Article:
House price growth and inflation fears likely to force RBA to lift rates again

The Reserve Bank of Australia is tipped to raise the official interest rate to 4.5% today, after recent manufacturing, inflation and house price data have suggested the economy is recovering at a faster-than-expected pace.

Economists say official house price data released yesterday, which revealed values have grown in the nation’s eight capital cities by 20% over the past year, coupled with strong manufacturing figures and a rise in a private inflation gauge, provide solid backing for another rise.

Chris Caton, chief economist at BT, says the house price data could force the RBA to move on interest rates earlier than expected.

“A 20% increase in house prices is very difficult to ignore. This latest piece of news may well be the log that broke the camel’s back. Until now, I had thought that the RBA would take a month off tomorrow. It may no longer be able to afford that luxury.”

Some economists predicted a pause this month as the RBA reflects on the effects of its previous rate rises.

Westpac economist Bill Evans says the ABS house price data is certainly strong, but could be overstated as the data is “prone to overstating price swings”. Nevertheless, he says figures from RP Data and Residex reveal price growth of 12.7% over the year to March, and that this could prompt an interest rise.

“With the value of approvals down 13% in five months (-20% to owner-occupiers but +5% for investors), the housing finance data suggests a more pronounced slowing in demand is coming through. The concern of course is that prices are remaining surprisingly resilient to date in the face of higher interest rates given a lack of supply.”

“Rising interest rates will become a headwind as the year progresses. The RBA hiked in March and again in April, taking the standard variable mortgage rate to 7.15%. Moreover, we expect the RBA to move in May.”

RBA board members have publically stated they are concerned about the amount of debt being taken on by first-home owners, suggesting the recent official price data could persuade members to vote for a rate rise.

Additionally, governor Glenn Stevens has said he is concerned that first home owners are not taking interest rate rises into account when they buy, with many having bought during the previous 18 months when stimulus was available and rates were relatively low.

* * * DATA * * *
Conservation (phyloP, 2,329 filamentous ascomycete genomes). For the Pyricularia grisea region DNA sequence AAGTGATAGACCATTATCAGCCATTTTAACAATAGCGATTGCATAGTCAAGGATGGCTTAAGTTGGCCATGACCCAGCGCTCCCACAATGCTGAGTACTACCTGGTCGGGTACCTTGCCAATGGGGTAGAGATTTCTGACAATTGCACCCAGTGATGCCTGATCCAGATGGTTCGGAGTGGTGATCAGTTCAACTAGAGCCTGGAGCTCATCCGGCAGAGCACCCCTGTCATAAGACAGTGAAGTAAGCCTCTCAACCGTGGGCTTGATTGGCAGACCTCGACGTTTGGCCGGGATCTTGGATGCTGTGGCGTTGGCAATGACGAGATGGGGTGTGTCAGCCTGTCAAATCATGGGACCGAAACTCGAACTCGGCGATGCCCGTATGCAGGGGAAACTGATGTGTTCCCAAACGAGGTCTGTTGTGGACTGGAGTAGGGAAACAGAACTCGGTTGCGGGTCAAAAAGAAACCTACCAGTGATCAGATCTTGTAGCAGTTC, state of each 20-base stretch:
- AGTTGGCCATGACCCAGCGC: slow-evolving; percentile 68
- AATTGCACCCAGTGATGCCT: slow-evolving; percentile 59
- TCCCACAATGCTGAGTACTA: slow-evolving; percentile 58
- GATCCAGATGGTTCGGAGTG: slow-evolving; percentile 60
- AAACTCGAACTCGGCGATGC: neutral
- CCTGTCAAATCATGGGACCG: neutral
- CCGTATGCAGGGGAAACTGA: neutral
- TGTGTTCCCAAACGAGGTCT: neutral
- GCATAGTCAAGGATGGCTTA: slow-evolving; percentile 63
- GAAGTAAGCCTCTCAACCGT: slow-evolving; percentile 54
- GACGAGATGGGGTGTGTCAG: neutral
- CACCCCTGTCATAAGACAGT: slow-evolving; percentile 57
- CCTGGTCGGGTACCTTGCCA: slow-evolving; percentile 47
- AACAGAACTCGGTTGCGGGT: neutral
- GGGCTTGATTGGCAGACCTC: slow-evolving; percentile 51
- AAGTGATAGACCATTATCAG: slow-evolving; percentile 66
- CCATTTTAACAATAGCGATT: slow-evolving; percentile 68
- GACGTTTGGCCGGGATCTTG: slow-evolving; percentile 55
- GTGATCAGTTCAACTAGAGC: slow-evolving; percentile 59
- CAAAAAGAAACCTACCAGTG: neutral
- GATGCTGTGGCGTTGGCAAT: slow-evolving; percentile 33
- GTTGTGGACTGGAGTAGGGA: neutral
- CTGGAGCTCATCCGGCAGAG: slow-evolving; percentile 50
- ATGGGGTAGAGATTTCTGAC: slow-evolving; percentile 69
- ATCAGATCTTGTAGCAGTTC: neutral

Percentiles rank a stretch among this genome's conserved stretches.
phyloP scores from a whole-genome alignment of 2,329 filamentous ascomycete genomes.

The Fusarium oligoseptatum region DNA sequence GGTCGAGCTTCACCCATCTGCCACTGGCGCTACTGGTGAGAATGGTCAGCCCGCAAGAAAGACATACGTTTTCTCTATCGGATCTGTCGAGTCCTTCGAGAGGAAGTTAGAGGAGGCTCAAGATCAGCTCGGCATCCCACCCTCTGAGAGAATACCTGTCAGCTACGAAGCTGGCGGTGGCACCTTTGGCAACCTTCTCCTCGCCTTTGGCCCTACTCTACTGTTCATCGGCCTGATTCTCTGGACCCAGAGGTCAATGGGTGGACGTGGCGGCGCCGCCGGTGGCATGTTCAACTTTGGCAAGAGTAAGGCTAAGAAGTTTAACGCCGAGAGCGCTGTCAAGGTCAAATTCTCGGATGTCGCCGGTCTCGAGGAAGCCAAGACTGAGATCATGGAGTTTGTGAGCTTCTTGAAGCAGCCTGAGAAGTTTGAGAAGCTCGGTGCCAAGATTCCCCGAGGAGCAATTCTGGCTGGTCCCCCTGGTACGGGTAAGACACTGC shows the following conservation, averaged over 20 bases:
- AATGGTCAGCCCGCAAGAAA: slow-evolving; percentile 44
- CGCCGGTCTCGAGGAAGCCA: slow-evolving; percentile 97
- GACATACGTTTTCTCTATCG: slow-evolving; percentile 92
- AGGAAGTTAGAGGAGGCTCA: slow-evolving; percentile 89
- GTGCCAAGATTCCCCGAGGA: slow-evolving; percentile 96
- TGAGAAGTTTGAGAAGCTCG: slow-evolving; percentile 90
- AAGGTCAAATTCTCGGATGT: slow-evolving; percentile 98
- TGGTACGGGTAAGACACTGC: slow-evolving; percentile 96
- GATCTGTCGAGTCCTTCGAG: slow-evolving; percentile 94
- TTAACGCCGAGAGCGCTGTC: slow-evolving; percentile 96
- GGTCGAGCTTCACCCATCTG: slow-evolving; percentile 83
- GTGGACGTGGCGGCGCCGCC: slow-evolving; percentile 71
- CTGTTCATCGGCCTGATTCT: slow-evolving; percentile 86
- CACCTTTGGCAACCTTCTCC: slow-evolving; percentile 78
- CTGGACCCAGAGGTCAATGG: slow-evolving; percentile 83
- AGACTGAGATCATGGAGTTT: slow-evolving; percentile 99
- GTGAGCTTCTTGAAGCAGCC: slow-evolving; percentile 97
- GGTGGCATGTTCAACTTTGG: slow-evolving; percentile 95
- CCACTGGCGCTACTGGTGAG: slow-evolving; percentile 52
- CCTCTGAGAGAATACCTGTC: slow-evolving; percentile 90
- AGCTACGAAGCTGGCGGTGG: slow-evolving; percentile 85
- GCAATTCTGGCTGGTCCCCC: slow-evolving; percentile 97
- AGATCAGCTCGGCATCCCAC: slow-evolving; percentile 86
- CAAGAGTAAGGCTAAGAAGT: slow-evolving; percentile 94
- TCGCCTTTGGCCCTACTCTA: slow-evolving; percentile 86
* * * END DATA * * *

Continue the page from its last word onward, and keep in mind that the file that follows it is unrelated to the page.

The TD Securities inflation gauge rose by 0.4% in April, following a 0.5% rise in March. The annual rate of inflation lifted from 2.5% in March to 2.9% in April, at a 17 month high, with TD strategist Annette Beacher saying the results provide solid reasoning for a further rise.

“This report reveals that price pressures remain to the upside heading into the June quarter, a worrying development given the already outsized lift in prices in the March quarter.”

“We remain of the view that the RBA’s projections for underlying inflation to decelerate to 2.5% by mid-year are rather optimistic, as the Australian economy will be bumping against speed limits sooner rather than later.”

But CommSec economist Craig James says there is still uncertainty regarding the RBA’s movements. He warns an early Easter period could have disturbed the seasonal adjustment calculations performed by analysts, placing the Australian Industry Group manufacturing data into question.

Additionally, despite the latest readings from the TD Securities inflation gauge, James says there is a 50% chance of a rate rise this afternoon.

He also warns that the RBA should pause this month, “given that underlying inflation continues to fall and interest rates are close to normal”, and warns that raising rates may be inappropriate if volatile factors such as oil price changes are fuelling inflation.


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